Wednesday, August 3, 2011

No Hits, No Runs, No Errors

I've hit a slump, of sorts, in my retirement.  Maybe it's the heat; perhaps it's the drought drying out my soul.  If I were a baseball player, I'd still be in the rotation, but I'd be batting less than 200.

I'm staying busy, keeping my mind occupied.  I've made 11 quarts of dill pickles and nine pints of bread and butter pickles.  Next I will look to the making of chow-chow and probably the canning of a few tomatoes, but if you've read my blog previously, you'll know that the blogs have been sparse in recent weeks.  No blogs, no cooking, no reading.  Just a lot of sitting in the dugout.

The appearance of my flower beds has distressed me for quite a while now, so my plans are to clean and refurbish them.  As soon as the heat dissipates, I'll go at it full force, but for now, the yard work is restricted to cooler morning hours.  My first task is to dig up, stem, root, and branch, a patch of lemon balm that has reproduced itself until the planet earth is in danger of falling out of orbit because of the additional weight. 

Smyth County clay clod
beside a root.
I live right smack dab in the middle of numerous farms, but I, for the life of me, do not know how people grow anything around here.  The soil of Smyth County is a solid clay that, when dried in temperatures over 90 degrees for a period of two-three weeks, takes on a quaint brick-like quality.  I've been using a shovel to dig out the roots, but I'm thinking I could do better at this, if I had an old-fashioned mattock to crack open the ground.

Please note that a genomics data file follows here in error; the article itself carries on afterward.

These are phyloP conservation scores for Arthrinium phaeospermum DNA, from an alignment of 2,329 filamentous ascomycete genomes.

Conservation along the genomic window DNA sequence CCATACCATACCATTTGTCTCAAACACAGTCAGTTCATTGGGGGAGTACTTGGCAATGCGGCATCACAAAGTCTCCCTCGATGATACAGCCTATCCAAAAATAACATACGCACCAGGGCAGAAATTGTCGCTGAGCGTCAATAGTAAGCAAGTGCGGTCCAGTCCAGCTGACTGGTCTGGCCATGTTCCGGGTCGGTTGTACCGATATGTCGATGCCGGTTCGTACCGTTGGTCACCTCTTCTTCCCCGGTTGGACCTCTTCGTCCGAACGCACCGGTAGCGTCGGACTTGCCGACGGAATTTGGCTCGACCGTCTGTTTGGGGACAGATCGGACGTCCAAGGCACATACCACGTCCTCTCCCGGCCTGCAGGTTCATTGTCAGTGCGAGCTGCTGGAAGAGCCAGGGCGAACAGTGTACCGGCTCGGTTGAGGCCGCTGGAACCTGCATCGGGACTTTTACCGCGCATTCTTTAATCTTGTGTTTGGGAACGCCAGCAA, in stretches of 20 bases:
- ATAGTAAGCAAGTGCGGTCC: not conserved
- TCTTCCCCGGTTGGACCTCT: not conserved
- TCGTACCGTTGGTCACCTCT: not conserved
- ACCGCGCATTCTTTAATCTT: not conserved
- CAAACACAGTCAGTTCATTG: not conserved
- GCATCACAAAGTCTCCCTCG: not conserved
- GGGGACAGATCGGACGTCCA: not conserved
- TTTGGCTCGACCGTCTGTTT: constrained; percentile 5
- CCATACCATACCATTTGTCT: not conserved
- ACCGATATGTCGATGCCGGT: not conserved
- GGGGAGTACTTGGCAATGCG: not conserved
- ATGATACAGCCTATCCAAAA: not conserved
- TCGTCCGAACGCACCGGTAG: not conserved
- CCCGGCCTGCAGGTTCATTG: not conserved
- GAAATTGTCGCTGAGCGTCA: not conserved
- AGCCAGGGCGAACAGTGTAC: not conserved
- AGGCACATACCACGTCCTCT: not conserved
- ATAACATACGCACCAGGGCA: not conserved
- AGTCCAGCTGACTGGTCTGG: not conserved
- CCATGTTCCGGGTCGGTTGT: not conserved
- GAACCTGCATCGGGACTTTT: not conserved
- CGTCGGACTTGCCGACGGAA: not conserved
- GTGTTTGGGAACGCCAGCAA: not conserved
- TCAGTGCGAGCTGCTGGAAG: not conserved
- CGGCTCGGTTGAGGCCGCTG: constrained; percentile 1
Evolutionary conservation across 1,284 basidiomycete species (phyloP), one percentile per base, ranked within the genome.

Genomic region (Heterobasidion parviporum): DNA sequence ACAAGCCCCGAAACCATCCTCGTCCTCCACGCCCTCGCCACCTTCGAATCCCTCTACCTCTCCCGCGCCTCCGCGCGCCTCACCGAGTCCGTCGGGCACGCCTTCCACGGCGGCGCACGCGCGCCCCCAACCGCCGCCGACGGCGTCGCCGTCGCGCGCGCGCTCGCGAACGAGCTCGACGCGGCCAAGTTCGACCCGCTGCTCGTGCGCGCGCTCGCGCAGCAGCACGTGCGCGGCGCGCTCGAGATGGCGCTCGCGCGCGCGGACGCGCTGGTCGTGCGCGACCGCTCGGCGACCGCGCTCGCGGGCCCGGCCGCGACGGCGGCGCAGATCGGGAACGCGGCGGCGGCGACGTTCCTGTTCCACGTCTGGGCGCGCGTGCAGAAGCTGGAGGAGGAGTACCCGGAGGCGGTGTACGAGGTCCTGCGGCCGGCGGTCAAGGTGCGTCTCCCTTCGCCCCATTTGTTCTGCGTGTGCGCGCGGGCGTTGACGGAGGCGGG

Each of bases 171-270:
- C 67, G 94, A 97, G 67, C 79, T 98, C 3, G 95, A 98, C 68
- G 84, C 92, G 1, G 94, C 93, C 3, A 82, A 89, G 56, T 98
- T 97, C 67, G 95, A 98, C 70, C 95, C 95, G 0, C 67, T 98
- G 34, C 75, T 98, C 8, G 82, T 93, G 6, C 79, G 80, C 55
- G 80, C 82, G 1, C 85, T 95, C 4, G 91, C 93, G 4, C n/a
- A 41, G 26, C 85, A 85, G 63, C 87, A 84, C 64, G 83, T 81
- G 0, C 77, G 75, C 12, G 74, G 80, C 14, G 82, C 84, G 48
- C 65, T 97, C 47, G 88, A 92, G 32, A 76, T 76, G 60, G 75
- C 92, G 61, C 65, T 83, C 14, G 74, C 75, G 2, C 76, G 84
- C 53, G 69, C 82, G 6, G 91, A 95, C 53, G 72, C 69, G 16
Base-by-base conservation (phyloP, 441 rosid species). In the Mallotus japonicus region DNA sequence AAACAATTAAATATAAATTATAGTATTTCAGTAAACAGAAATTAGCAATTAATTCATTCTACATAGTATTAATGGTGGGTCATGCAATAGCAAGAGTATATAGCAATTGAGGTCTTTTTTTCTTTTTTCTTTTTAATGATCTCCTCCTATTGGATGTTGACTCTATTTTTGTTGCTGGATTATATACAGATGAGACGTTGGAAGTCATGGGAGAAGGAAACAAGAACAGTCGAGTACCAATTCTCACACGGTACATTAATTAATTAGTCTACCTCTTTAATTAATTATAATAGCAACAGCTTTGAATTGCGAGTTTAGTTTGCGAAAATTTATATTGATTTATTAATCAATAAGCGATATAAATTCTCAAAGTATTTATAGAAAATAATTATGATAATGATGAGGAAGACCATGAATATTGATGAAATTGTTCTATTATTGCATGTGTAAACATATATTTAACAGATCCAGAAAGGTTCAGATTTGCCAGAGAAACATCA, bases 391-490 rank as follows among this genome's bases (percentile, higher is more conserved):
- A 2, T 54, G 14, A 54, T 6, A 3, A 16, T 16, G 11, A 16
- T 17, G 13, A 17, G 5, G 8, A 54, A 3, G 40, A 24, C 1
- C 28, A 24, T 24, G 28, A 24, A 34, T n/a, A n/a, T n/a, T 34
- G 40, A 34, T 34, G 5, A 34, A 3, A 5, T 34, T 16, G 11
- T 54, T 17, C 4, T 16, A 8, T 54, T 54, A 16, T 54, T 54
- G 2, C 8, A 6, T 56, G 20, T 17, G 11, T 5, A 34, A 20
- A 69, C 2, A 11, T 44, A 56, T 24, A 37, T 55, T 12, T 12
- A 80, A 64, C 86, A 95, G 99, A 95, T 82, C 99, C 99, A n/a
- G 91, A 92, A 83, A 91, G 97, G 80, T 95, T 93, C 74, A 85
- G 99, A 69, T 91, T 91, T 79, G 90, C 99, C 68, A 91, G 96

This morning when I had worked my way back under the cherry tree, I dug up the plant tag for the original lemon balm plants.  This tag has been under that tree for nearly 20 years, another piece of proof that plastic never decomposes.  It calls lemon balm a perennial, but I can tell you that it is not a perennial.  It's a weed.

I'm over half-way finished digging up the lemon balm.
"Fresh, lemon-mint fragrance," the tag reads.  "Use fresh in teas, summer drinks."  Oh, yeah.  I'm always having mint tea from this patch of flotsam.  The tag goes on to tell how to grow lemon balm, but it doesn't say how to get rid of the stuff after it's taken on the characteristics of Frankenstein. 

I once had some bee balm in this bed, a fragrant, minty plant with a red flower that attracts humming birds and butterflies.  But it died out.  The lemon balm probably killed it in its sleep. 

When I dig up a root, I pull at it, tug on it, yank it up, bringing out the tentacles (with new sprouts on it, no less) with big bricks of dried clay attached to it.  It's impossible to remove every cell of every root, and I know that even one molecule of lemon balm root left behind will no doubt spring to life with its fresh, lemon-mint fragrance.  Not to worry.  I have a jug of Roundup in the garage.

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